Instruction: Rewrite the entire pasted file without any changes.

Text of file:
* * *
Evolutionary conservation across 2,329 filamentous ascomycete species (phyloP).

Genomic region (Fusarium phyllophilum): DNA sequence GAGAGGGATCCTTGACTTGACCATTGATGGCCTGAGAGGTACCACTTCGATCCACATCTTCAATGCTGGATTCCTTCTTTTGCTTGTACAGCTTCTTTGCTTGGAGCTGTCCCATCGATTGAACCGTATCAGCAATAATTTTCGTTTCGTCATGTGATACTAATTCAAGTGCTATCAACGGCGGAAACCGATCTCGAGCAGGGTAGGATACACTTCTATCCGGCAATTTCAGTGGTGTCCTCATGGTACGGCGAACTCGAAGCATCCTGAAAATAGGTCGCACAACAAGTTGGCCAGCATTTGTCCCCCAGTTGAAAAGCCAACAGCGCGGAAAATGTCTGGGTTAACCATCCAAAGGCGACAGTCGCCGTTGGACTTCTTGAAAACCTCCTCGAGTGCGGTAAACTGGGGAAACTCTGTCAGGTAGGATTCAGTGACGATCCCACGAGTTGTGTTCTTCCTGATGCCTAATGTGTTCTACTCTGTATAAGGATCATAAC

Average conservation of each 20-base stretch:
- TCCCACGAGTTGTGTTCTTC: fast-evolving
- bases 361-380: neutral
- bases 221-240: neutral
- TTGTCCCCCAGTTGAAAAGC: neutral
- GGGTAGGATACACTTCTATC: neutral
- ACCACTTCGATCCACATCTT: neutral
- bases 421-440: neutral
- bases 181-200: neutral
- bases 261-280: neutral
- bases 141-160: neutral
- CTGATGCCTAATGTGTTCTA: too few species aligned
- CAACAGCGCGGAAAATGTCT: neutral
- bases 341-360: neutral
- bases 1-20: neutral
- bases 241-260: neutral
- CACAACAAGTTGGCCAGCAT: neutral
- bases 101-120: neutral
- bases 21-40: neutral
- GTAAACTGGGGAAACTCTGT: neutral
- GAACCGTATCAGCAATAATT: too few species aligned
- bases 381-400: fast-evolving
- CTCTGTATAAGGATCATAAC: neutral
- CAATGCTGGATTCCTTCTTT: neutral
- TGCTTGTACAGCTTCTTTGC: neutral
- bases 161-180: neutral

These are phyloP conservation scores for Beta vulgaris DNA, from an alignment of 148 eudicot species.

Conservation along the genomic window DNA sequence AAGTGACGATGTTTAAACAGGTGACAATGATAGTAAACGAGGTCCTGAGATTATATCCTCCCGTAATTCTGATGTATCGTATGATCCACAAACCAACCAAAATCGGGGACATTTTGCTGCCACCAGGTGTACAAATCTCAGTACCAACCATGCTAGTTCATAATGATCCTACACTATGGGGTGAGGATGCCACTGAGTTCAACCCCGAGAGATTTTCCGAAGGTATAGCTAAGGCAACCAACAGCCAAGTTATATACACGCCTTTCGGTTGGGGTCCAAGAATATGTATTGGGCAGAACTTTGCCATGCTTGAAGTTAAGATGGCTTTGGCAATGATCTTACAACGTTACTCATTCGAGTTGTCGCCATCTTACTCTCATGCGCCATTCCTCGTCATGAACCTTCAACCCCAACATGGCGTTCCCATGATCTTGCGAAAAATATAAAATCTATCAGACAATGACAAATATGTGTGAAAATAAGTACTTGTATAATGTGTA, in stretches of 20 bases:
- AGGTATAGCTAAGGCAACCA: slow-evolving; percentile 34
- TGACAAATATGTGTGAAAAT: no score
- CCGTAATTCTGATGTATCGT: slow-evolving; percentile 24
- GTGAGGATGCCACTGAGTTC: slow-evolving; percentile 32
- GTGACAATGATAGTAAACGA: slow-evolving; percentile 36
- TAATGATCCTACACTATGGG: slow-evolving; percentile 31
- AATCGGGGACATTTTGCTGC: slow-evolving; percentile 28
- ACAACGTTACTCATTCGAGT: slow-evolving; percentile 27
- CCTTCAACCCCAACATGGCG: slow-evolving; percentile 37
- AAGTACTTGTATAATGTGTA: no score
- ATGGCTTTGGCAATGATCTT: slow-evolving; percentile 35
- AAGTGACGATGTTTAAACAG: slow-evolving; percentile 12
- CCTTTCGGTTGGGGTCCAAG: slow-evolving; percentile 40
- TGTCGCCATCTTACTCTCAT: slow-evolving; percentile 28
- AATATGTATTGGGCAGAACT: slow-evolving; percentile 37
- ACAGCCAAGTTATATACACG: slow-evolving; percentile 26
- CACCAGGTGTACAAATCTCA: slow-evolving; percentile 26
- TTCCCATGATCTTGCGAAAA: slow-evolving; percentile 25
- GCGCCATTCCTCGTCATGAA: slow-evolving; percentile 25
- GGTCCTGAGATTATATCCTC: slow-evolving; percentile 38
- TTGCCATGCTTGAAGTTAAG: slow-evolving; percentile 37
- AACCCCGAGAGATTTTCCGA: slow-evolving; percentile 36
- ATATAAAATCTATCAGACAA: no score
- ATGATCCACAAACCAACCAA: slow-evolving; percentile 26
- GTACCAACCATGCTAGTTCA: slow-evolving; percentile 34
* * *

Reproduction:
Evolutionary conservation across 2,329 filamentous ascomycete species (phyloP).

Genomic region (Fusarium phyllophilum): DNA sequence GAGAGGGATCCTTGACTTGACCATTGATGGCCTGAGAGGTACCACTTCGATCCACATCTTCAATGCTGGATTCCTTCTTTTGCTTGTACAGCTTCTTTGCTTGGAGCTGTCCCATCGATTGAACCGTATCAGCAATAATTTTCGTTTCGTCATGTGATACTAATTCAAGTGCTATCAACGGCGGAAACCGATCTCGAGCAGGGTAGGATACACTTCTATCCGGCAATTTCAGTGGTGTCCTCATGGTACGGCGAACTCGAAGCATCCTGAAAATAGGTCGCACAACAAGTTGGCCAGCATTTGTCCCCCAGTTGAAAAGCCAACAGCGCGGAAAATGTCTGGGTTAACCATCCAAAGGCGACAGTCGCCGTTGGACTTCTTGAAAACCTCCTCGAGTGCGGTAAACTGGGGAAACTCTGTCAGGTAGGATTCAGTGACGATCCCACGAGTTGTGTTCTTCCTGATGCCTAATGTGTTCTACTCTGTATAAGGATCATAAC

Average conservation of each 20-base stretch:
- TCCCACGAGTTGTGTTCTTC: fast-evolving
- bases 361-380: neutral
- bases 221-240: neutral
- TTGTCCCCCAGTTGAAAAGC: neutral
- GGGTAGGATACACTTCTATC: neutral
- ACCACTTCGATCCACATCTT: neutral
- bases 421-440: neutral
- bases 181-200: neutral
- bases 261-280: neutral
- bases 141-160: neutral
- CTGATGCCTAATGTGTTCTA: too few species aligned
- CAACAGCGCGGAAAATGTCT: neutral
- bases 341-360: neutral
- bases 1-20: neutral
- bases 241-260: neutral
- CACAACAAGTTGGCCAGCAT: neutral
- bases 101-120: neutral
- bases 21-40: neutral
- GTAAACTGGGGAAACTCTGT: neutral
- GAACCGTATCAGCAATAATT: too few species aligned
- bases 381-400: fast-evolving
- CTCTGTATAAGGATCATAAC: neutral
- CAATGCTGGATTCCTTCTTT: neutral
- TGCTTGTACAGCTTCTTTGC: neutral
- bases 161-180: neutral

These are phyloP conservation scores for Beta vulgaris DNA, from an alignment of 148 eudicot species.

Conservation along the genomic window DNA sequence AAGTGACGATGTTTAAACAGGTGACAATGATAGTAAACGAGGTCCTGAGATTATATCCTCCCGTAATTCTGATGTATCGTATGATCCACAAACCAACCAAAATCGGGGACATTTTGCTGCCACCAGGTGTACAAATCTCAGTACCAACCATGCTAGTTCATAATGATCCTACACTATGGGGTGAGGATGCCACTGAGTTCAACCCCGAGAGATTTTCCGAAGGTATAGCTAAGGCAACCAACAGCCAAGTTATATACACGCCTTTCGGTTGGGGTCCAAGAATATGTATTGGGCAGAACTTTGCCATGCTTGAAGTTAAGATGGCTTTGGCAATGATCTTACAACGTTACTCATTCGAGTTGTCGCCATCTTACTCTCATGCGCCATTCCTCGTCATGAACCTTCAACCCCAACATGGCGTTCCCATGATCTTGCGAAAAATATAAAATCTATCAGACAATGACAAATATGTGTGAAAATAAGTACTTGTATAATGTGTA, in stretches of 20 bases:
- AGGTATAGCTAAGGCAACCA: slow-evolving; percentile 34
- TGACAAATATGTGTGAAAAT: no score
- CCGTAATTCTGATGTATCGT: slow-evolving; percentile 24
- GTGAGGATGCCACTGAGTTC: slow-evolving; percentile 32
- GTGACAATGATAGTAAACGA: slow-evolving; percentile 36
- TAATGATCCTACACTATGGG: slow-evolving; percentile 31
- AATCGGGGACATTTTGCTGC: slow-evolving; percentile 28
- ACAACGTTACTCATTCGAGT: slow-evolving; percentile 27
- CCTTCAACCCCAACATGGCG: slow-evolving; percentile 37
- AAGTACTTGTATAATGTGTA: no score
- ATGGCTTTGGCAATGATCTT: slow-evolving; percentile 35
- AAGTGACGATGTTTAAACAG: slow-evolving; percentile 12
- CCTTTCGGTTGGGGTCCAAG: slow-evolving; percentile 40
- TGTCGCCATCTTACTCTCAT: slow-evolving; percentile 28
- AATATGTATTGGGCAGAACT: slow-evolving; percentile 37
- ACAGCCAAGTTATATACACG: slow-evolving; percentile 26
- CACCAGGTGTACAAATCTCA: slow-evolving; percentile 26
- TTCCCATGATCTTGCGAAAA: slow-evolving; percentile 25
- GCGCCATTCCTCGTCATGAA: slow-evolving; percentile 25
- GGTCCTGAGATTATATCCTC: slow-evolving; percentile 38
- TTGCCATGCTTGAAGTTAAG: slow-evolving; percentile 37
- AACCCCGAGAGATTTTCCGA: slow-evolving; percentile 36
- ATATAAAATCTATCAGACAA: no score
- ATGATCCACAAACCAACCAA: slow-evolving; percentile 26
- GTACCAACCATGCTAGTTCA: slow-evolving; percentile 34